Today, on our eleventh consecutive day of self-quarantine in Guangzhou （广州市） due to the coronavirus （冠状病毒）, I had come outside the apartment block for a coffee run in Rock Square. The walk reaffirmed by belief that we all in China should not live in fear.
I already had an idea in my mind that I wanted to take our son to the lakeside so he could play in the sunshine. I want to take him outside more and more each day. It is not good to keep him inside the house all the time.
Discussing Taking Our Son To The Lake
When I returned home, my wife mentioned, “I made this for you. Do you want to eat it?”
There were three cut pieces of juicy watermelon in a plate.
As I took a bight, I exclaimed, “Did you get my message? Get ready to go. Let’s take our son to the lakeside.”
She exclaimed, “Now?”
My wife had some qualms about the small marketplace behind our apartment block that we need to walk through to the lake.
She mentioned, “I don’t want to take him through there because there will be people.”
I said, “Okay. We can go around the other way, but we should get him out of the house. He has been inside all week.”
Bringing Levity To The Coronavirus Outbreak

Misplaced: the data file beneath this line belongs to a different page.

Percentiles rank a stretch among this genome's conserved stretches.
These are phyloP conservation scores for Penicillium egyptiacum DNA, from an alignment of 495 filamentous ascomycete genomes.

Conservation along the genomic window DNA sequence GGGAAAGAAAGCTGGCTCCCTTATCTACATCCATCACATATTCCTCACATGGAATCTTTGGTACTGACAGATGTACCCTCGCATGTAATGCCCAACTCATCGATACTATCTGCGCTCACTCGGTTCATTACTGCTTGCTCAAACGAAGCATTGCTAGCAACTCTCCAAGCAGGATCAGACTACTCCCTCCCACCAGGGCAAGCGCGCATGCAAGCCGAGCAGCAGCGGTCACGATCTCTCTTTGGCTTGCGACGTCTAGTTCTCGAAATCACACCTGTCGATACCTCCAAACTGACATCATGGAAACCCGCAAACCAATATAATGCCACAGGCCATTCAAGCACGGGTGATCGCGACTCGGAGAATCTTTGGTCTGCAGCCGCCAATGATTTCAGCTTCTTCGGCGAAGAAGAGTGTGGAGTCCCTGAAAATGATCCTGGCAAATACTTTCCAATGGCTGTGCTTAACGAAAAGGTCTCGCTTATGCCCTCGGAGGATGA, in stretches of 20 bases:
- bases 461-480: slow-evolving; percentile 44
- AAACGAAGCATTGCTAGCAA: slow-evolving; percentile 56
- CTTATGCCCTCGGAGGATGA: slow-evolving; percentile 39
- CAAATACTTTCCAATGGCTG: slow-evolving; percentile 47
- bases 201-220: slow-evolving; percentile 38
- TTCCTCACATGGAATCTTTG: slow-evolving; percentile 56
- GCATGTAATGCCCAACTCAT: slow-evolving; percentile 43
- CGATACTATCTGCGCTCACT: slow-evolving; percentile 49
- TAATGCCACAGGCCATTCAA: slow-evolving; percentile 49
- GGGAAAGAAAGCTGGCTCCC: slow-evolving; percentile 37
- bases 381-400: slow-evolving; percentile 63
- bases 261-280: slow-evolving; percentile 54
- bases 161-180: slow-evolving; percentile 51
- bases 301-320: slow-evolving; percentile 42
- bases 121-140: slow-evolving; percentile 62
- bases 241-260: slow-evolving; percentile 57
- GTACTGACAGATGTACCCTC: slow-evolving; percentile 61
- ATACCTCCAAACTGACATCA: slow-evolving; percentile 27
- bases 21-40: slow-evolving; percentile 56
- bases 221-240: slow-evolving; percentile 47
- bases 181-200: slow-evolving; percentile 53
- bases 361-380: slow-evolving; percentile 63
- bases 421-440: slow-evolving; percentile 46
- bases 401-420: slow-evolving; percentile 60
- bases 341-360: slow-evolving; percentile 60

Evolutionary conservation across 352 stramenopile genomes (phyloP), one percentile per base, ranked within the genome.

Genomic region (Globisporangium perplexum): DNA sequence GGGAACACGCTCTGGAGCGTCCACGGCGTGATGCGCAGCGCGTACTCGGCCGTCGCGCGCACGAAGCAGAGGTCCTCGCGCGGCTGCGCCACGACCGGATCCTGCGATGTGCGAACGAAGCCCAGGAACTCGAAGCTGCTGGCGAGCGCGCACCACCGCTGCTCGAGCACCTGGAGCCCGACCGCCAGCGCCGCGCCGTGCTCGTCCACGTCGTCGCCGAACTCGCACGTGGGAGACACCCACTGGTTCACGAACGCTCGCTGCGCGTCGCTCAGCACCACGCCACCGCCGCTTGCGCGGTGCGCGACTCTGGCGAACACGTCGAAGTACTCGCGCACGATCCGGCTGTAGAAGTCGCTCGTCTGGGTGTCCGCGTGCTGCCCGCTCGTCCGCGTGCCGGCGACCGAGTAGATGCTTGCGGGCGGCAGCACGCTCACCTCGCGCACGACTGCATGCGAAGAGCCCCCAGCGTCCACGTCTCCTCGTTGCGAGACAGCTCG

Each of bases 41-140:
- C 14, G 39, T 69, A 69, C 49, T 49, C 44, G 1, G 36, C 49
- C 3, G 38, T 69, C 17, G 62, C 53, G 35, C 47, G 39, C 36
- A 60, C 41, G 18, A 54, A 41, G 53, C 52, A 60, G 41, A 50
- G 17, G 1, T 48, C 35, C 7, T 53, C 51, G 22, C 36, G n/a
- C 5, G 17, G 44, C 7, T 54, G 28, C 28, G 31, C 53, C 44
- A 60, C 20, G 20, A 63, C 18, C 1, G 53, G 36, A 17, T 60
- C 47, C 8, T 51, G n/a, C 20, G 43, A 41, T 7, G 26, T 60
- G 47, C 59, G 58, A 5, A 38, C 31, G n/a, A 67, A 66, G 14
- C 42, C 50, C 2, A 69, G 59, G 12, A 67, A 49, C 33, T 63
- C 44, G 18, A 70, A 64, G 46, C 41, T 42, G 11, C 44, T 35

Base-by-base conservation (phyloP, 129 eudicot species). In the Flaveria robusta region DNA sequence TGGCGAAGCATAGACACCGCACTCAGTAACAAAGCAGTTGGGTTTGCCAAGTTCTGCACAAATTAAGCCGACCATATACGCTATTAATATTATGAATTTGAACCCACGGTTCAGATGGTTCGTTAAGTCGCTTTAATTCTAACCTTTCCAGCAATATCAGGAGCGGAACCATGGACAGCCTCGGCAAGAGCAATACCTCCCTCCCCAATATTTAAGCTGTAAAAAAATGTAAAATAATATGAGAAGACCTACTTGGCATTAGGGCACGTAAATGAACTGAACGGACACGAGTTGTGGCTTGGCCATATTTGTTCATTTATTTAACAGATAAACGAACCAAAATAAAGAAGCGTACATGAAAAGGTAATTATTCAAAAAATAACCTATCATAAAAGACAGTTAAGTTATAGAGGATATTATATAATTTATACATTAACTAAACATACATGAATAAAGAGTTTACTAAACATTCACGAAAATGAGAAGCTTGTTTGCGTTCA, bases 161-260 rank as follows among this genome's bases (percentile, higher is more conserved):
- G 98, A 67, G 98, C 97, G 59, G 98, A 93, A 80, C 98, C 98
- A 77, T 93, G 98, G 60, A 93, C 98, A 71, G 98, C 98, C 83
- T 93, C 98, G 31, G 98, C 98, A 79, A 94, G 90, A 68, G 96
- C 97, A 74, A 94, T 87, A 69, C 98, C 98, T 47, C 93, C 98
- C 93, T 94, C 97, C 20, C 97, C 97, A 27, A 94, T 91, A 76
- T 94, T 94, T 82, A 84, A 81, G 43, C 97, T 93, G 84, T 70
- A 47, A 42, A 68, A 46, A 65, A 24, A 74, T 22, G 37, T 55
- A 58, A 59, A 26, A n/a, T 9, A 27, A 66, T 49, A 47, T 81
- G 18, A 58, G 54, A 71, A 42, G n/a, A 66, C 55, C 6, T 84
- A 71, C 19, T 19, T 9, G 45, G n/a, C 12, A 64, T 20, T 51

Soon, we placed our son in his pram, adding a plastic, see-through raincoat that covered the top, sides and backs of the pram. The thick see-through plastic was the best defense against any airborne coronavirus. Nothing can get inside of that. He was having fun with it too. He would extend his fingers out and poke it, then chuckle out to himself.
I also tied a balloon up on the outside strap of the crossover bar where he rests his hands. He could play with the balloon and touch the plastic raincoat. It was fun for him.
As we came down in the elevator, I was in an excitable mood. When a tenant walked from the apartment complex entrance towards our direction, I got in front of the pram and started doing mock karate chops and spins.
The adolescent Chinese male looked shocked. I paused my karate chops to give him a wink, and then continued to act up in a silly way to steer people away from the pram. He kept staring at me, unsure of what to do. The message behind my antics is, “Come on guys, do not be so worried about the coronavirus. It may have been blown out of proportion.”
Passing Through The Markets In Guangzhou